IMPACT@Work: Sidney S. Billings – Certified Protection Officer

Sidney and I connected through LinkedIn a few months ago over one commonality: we are both passionate about being a Mental Health Advocate, and will have the tough conversations needed to drive change. When I approached him about IMPACT@Work, he was eager and open to share, and genuinely wants to make a change in the world. His story is one that many people share, and it is a story that we need to collectively work to change so that no one else is forced to feel like they have to hide. 

My first experience with negative remarks towards my mental health issues was in 1988 while I was working in Ottawa.
While in hospital to discover exactly the diagnosis of what I had, it was determined at that time I suffered from ADHD. This devastated me. I was scared to tell my employer and when I finally did, the response was less then acceptable.
The management labeled me crazy. Some of my co-workers called me dumb, stupid, and I felt like an outcast. 

One of my good friends actually said the following remark. “I would prefer you stay away from me. You’re crazy.”
This hit me like a knife through butter. After that, I never said anything about my illness because I was afraid of negatively from employers.
I didn’t let this stop me though. In 1996, I went to college for a year. I also obtained my GED. For me, this was an accomplishment. I felt proud of myself. At the same time though, I had been given a different diagnosis. I was told I had bi polar disorder. Recently I was also diagnosed with borderline personally disorder and PTSD.
As I went through life , I did have my struggles. I didn’t inform employers of my conditions until 2013 when I became a manager. At first, the employer accepted and understood me. But when there was a change with the higher ups, again things fell apart. This time, I was pushed to perform over and above my capacity and I had to resign my position.
I still didn’t let life get me down. In 2016, I passed my security course with a high mark. Then I received my license to be a security guard. In October of 2017, I obtained my greatest accomplishment ever. I am a Certified Protection Officer (CPO). This designation will open a lot of doors for me in the future.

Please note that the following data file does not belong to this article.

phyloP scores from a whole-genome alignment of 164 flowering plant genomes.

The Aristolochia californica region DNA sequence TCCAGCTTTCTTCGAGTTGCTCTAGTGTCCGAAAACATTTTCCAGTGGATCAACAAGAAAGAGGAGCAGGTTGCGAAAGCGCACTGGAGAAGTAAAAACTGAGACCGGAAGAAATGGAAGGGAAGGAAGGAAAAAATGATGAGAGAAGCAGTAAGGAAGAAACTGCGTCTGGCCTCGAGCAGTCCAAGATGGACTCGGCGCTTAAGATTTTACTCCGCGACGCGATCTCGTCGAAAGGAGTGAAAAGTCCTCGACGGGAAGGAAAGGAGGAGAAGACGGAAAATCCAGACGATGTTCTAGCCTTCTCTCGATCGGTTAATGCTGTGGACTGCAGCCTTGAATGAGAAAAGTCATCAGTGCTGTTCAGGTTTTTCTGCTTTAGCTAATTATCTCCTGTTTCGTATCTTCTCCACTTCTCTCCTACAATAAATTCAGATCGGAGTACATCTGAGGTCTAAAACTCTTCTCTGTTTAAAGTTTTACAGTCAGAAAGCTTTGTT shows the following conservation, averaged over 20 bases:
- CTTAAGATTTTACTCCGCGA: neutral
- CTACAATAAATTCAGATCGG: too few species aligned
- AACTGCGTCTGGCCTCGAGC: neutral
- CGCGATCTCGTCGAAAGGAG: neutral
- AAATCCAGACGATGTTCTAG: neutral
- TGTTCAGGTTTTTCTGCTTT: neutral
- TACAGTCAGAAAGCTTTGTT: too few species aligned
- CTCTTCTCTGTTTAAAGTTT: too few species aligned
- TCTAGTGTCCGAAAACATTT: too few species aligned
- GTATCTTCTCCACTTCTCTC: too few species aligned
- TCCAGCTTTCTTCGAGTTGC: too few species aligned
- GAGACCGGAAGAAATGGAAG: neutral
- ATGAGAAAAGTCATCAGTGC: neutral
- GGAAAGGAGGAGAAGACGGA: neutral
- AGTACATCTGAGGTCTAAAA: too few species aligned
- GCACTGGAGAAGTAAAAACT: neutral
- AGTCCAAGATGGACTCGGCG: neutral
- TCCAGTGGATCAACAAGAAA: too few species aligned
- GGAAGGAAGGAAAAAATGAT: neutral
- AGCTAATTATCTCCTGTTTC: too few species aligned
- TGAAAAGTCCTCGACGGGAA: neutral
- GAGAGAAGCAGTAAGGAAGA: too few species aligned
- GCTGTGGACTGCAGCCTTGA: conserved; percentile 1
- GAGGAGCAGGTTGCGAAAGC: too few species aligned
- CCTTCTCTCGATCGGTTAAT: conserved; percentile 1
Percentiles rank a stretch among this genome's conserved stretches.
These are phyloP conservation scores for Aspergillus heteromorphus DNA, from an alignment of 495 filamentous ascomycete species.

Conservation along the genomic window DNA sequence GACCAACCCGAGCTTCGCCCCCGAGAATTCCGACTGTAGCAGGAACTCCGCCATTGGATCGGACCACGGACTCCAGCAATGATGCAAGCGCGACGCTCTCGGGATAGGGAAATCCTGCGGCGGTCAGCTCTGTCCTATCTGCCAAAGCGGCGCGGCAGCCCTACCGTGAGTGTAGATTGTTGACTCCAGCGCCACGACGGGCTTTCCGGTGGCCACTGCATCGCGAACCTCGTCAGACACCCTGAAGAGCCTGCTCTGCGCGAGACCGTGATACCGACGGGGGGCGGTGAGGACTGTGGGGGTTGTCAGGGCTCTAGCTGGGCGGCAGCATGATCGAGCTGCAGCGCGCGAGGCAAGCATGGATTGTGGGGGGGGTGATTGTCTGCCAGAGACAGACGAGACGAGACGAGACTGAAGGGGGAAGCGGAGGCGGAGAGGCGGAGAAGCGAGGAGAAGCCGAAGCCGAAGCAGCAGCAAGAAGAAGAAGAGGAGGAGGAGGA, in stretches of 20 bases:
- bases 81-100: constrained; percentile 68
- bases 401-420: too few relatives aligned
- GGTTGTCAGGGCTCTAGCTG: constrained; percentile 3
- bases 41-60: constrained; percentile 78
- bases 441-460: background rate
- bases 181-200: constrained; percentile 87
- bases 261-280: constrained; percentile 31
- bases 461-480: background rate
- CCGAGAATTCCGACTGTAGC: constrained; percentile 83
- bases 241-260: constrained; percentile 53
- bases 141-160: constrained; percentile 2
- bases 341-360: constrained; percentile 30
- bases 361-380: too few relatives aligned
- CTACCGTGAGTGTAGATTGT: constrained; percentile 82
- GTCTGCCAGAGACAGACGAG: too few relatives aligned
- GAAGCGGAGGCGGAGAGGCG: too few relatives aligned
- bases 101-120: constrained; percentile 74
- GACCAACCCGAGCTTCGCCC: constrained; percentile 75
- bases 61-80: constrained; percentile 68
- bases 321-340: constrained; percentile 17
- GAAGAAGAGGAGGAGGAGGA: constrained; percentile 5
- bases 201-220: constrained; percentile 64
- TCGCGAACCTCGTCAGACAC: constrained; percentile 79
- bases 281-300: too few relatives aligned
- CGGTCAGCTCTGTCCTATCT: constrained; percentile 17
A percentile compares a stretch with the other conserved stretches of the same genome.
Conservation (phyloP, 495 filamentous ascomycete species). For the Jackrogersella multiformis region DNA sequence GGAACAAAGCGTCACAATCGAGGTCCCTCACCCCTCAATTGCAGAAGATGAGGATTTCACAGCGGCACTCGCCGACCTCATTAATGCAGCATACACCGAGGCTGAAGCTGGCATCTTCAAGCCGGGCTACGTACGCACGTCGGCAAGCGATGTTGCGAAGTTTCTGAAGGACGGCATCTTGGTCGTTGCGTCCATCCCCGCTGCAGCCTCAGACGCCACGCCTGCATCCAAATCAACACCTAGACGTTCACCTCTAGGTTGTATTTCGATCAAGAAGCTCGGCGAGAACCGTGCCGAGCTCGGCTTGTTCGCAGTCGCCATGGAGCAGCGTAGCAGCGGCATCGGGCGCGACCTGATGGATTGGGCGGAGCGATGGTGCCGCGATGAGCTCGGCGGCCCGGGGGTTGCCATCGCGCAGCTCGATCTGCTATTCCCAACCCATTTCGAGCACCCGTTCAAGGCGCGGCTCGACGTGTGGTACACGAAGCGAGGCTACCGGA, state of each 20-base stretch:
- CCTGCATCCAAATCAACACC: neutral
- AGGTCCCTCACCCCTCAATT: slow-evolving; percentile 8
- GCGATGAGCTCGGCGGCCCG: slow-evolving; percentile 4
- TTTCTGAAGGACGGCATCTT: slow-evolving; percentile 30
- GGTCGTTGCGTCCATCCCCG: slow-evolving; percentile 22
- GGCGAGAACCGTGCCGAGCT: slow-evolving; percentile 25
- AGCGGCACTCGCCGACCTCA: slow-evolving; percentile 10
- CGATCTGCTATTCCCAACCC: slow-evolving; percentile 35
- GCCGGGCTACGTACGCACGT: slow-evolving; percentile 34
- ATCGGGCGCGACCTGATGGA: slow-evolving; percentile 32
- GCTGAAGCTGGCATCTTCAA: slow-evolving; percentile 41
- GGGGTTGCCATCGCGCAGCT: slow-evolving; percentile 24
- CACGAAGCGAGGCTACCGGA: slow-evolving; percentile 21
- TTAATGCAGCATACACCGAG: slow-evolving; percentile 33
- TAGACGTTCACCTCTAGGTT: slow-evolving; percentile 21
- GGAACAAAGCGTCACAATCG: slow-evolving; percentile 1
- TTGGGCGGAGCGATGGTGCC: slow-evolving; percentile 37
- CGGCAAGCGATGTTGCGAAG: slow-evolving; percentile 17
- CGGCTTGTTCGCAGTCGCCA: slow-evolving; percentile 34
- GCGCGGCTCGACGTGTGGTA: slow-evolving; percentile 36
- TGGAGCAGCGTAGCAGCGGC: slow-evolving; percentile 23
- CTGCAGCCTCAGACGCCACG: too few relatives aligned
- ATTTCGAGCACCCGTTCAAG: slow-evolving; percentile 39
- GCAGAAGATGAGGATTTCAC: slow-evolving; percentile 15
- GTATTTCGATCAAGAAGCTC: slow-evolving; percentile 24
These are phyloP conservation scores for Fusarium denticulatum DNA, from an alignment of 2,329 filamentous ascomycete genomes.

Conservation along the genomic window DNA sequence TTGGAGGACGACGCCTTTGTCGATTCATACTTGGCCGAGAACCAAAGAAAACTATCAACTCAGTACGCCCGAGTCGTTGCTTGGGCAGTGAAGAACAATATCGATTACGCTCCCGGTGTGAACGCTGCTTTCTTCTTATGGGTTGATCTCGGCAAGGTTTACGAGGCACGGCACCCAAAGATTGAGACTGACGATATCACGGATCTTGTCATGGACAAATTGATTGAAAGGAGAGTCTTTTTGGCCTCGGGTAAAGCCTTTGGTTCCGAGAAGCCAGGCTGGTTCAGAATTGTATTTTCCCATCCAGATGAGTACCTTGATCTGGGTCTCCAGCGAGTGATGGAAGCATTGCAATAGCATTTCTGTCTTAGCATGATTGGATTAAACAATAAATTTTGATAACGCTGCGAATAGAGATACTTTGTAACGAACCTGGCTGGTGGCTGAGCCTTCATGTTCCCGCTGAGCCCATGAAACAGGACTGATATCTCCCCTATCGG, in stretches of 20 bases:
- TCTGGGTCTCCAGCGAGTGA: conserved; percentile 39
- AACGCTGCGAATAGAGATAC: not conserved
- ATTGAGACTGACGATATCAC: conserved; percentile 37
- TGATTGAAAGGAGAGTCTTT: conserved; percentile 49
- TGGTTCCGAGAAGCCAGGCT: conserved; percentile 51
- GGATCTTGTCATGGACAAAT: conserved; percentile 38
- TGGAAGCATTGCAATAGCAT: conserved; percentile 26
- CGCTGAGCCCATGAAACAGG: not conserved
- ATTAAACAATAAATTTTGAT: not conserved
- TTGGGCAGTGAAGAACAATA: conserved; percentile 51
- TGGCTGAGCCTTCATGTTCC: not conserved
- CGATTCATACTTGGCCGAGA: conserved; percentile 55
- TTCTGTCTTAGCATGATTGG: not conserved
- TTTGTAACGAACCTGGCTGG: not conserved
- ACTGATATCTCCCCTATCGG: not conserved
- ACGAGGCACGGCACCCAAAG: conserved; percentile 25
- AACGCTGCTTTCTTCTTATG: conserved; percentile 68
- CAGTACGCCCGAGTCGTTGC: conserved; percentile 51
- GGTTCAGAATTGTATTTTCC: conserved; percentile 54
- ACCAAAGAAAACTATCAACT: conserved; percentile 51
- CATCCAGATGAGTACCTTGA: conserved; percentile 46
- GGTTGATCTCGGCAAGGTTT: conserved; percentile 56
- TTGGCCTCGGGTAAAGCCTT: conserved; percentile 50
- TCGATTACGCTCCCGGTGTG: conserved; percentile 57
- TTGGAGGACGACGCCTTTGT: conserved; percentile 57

With my accomplishments came a lot of hardships as well. I still find myself hiding the fact that I have mental health issues. The reason is some employers are not wanting to acknowledge that there is a problem in the workplace with this topic. Sorry to say, this is the 21 st century and mental health is being talked about everywhere. The generations of today are under more pressure than ever before.
Statistics show 1 in 5 Canadians suffer some kind of mental illness. With our population of 32 million, that means over 6 million people are in this category.
This is where my message come into play. Companies big and small are now needing to discuss this issue with their management teams. The time is now to bring mental health awareness to the forefront of business.

I have come up with 5 steps for companies and employers to follow in bringing this issue to the workplace. These are only suggestions and my opinion. This is not something set in stone so you can find other ways to introduce this issue to your businesses.

1) Research mental health conditions and what you can do to introduce policies for helping your employees when they share this concern with you.
2) Educate your management teams so they too can help with communication in your workplace on this issue.
3) Look for signs and symptoms of a concern you might need to address. If you find a concern, again research and respond.
4) If professional help is needed, understand that he/she may need time. Please understand this and above all, assist with time off and show compassion to the employee.
5) Keep in contact with that employee. When you continue communication with him/her, they will return and be a productive member of your team.
If these steps are helpful to you, you can tweak them to anyway you want so it will be a tool for you to follow. I came up with these from previous experiences and again, they are suggestions only.

I hope businesses become aware of the stigma over mental illness and make plans to introduce ideas to address this issue.


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